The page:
A pair of Roses never smelled so sweet

Two Ros�©s that can stand up to hearty fare.

 


With the dog days of summer coming to an end, it’s almost time to finish off this year’s crop of rosés, but not quite. I’m just not ready to let go of this element of my vinous arsenal: great with so many dishes, wonderful on it’s own and just so refreshing!

With the cooling night of autumn upon us, well not really but it’s coming, it’s time to up the ante a little, and search out Rosés that offer a little more oomph.  This weather brings heartier fare, and while we haven’t moved on to Cassoulet and Beef Bourguignon yet (I’m ready I tell you),  some grilled chicken and pork might be on the weekends menu, and these 2 wines are just the ticket to a pairing success.
2008 Slowine Rose from Paul Cluver Overberg, South Africa 12.5%
This Blend of Pinotage, Pinot Noir and Syrah offers up intense sour cherry, peach and melon flavors with a classic background hint of banana.  Crisp and fresh on the palate it would make a great partner for tropical pork dishes but I really like it with Tamales!

2007 Chateau Moyau La Clape Rose Coteaux du Languedoc 13.5%
A classic Rhône blend that gains complexity from each of the 5 grape varieties used. This is a big, bold rosé, with deep, sweet strawberry and pomegranate aromas and a lightly spicy, herbal and leathery tinged palate with crisp yet complex red berry flavors that are perfectly poised to work with grilled or even fried chicken.

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Comments

  • Snooth User: Greg Roberts
    Hand of Snooth
    100798 227

    We getting away from summer weather but here's a classic food pairing for rosé. Its not as complicated as it seems!

    Classic Salade Niçoise

    Serves 6
    ½ pound green beans, blanched, refreshed and halved
    (haricots verts - thin French green beans are best)
    1 pound red new potatoes, peeled, cooked, and cut into 1/8-inch slices
    1 small red onion, cut into thin rings and soaked in cold water for 5 minutes
    two 6-ounce cans imported tuna (packed in olive oil) flaked into large chunks
    ¼ pound niçoise olives (pitted and halved if you have the time and patience)
    2 teaspoons minced garlic
    2 teaspoons minced shallot
    12 anchovies, soaked in water for 5 minutes and finely chopped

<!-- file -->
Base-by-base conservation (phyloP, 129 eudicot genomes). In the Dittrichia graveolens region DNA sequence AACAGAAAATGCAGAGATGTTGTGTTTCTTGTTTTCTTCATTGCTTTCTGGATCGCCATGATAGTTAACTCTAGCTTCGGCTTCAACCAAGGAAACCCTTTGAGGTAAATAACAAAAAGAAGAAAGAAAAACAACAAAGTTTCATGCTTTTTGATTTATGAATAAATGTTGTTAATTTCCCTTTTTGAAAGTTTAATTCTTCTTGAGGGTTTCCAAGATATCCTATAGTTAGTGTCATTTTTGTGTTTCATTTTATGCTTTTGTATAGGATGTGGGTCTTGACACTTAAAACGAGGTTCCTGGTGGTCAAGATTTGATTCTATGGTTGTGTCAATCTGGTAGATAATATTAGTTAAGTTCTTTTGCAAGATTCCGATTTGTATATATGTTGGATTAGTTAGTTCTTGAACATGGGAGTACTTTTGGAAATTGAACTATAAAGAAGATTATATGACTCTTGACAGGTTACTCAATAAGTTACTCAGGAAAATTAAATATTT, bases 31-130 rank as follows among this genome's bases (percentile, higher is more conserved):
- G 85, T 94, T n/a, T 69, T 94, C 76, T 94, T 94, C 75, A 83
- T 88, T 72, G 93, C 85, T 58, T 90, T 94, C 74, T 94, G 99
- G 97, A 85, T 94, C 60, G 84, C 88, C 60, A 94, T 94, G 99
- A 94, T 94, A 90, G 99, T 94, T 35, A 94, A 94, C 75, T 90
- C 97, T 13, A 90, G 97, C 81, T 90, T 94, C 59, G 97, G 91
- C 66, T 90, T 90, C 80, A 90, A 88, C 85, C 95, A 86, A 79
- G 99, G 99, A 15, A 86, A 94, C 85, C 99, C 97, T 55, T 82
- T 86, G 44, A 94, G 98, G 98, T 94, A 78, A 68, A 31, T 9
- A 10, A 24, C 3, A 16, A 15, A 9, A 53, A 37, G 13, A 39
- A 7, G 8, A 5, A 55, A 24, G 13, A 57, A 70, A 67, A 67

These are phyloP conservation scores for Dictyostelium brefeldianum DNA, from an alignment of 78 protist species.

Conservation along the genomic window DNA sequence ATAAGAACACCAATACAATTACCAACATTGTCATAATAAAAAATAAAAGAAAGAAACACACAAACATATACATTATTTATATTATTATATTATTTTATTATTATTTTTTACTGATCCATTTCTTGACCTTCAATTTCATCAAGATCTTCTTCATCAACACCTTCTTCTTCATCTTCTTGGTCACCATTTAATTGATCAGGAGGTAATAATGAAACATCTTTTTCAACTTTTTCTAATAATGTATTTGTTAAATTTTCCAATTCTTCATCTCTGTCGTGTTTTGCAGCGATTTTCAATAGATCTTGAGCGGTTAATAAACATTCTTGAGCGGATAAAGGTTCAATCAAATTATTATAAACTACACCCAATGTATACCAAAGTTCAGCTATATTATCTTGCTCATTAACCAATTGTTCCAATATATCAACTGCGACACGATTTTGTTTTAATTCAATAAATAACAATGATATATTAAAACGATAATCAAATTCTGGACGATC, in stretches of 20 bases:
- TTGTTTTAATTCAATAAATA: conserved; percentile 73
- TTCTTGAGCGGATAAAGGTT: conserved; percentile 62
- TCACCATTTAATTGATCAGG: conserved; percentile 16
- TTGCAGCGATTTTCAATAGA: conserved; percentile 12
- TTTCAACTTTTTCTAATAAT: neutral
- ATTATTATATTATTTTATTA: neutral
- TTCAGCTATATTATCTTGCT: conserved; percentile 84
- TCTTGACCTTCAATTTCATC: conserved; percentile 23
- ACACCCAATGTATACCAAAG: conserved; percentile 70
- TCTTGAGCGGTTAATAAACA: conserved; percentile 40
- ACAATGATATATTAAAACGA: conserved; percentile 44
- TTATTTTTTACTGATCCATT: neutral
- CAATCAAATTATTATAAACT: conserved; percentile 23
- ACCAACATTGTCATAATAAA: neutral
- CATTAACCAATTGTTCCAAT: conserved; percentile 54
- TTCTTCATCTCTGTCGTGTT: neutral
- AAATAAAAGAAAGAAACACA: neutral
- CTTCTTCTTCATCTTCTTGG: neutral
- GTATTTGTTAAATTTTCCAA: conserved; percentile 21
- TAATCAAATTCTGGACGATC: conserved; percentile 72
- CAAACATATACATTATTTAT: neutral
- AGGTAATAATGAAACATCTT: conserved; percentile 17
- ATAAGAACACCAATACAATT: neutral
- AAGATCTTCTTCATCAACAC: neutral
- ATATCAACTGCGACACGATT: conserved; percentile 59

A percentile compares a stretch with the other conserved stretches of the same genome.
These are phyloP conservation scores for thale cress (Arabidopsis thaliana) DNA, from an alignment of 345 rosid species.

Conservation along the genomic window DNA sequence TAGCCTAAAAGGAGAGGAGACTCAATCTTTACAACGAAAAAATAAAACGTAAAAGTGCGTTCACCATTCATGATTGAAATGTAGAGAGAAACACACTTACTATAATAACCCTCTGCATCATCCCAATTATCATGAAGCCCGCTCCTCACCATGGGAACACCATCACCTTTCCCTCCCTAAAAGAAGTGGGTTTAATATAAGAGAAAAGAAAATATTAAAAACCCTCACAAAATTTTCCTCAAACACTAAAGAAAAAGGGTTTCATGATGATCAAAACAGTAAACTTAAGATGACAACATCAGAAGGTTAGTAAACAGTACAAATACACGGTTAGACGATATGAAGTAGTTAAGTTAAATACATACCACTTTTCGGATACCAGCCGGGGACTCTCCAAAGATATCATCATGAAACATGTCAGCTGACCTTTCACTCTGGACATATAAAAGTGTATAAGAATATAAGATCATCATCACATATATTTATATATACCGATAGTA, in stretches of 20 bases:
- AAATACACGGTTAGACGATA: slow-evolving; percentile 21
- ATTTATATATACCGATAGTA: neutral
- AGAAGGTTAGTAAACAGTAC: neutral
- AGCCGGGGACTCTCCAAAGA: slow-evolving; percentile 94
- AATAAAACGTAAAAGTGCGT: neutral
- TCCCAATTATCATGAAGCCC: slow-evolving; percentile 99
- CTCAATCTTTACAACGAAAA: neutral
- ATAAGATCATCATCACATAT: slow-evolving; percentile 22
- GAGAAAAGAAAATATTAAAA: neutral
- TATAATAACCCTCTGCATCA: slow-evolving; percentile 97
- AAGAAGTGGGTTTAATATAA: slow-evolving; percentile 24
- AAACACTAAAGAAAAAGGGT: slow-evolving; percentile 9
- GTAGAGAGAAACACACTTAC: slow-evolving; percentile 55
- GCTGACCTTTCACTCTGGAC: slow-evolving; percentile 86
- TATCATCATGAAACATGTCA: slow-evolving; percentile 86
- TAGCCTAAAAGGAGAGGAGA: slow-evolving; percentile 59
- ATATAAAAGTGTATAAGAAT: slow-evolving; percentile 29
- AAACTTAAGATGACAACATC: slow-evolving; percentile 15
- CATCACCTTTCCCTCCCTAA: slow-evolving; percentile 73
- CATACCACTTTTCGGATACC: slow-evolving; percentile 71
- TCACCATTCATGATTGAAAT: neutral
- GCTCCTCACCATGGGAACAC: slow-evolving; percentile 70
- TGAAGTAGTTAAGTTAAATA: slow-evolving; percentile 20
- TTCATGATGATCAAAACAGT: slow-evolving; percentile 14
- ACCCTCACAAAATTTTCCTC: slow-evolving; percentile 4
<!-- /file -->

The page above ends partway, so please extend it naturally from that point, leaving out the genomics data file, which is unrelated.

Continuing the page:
3 tablespoons fresh lemon juice
    ¼ cup red-wine vinegar
    1 cup olive oil
    2 teaspoons salt
    ½ teaspoon salt
    ½ teaspoon black pepper

    1 head red-leaf lettuce, leaves torn roughly (or other leaf lettuce)
    6 hard-boiled eggs, quartered lengthwise
    4 small tomatoes, quartered

    1. Combine beans, potatoes, red onion, tuna, and olives in a large bowl and toss gently to combine, so as not to break up the tuna chunks. Cover and refrigerate for 4 hours.
    2. Place garlic, shallot, anchovies, lemon juice, and vinegar in a small bowl and whisk in olive oil. Season with salt and pepper.
    3. Lightly dress lettuce with vinaigrette and divide among 6 plates. Decoratively arrange hard-boiled egg slices and tomatoes on lettuce, and drizzle with a little vinaigrette.
    4. Dress vegetable and tuna mixture with remaining vinaigrette, tossing gently. Divide evenly among the plates.

    Variation: for a fancier salad, try substituting grilled fresh tuna for canned.


    *Taken from The Dean & DeLuca Cookbook, by David Rosengarten with Joel Dean and Giorgio DeLuca (Random House 1996)

    Sep 07, 2009 at 4:16 PM


  • Snooth User: Gregory Dal Piaz
    Hand of Snooth Voice of Snooth
    89065 217,192

    Nice recipe Greg. I especially like that you didn't froufrou it by using grilled tuna. Canned tuns, preferably from the Mediterranean, though more realistically from the Atlantic coast of Africa packed in good oil is the key to a good Salade Nicoise!

    Thanks for sharing this.

    Sep 08, 2009 at 5:46 PM


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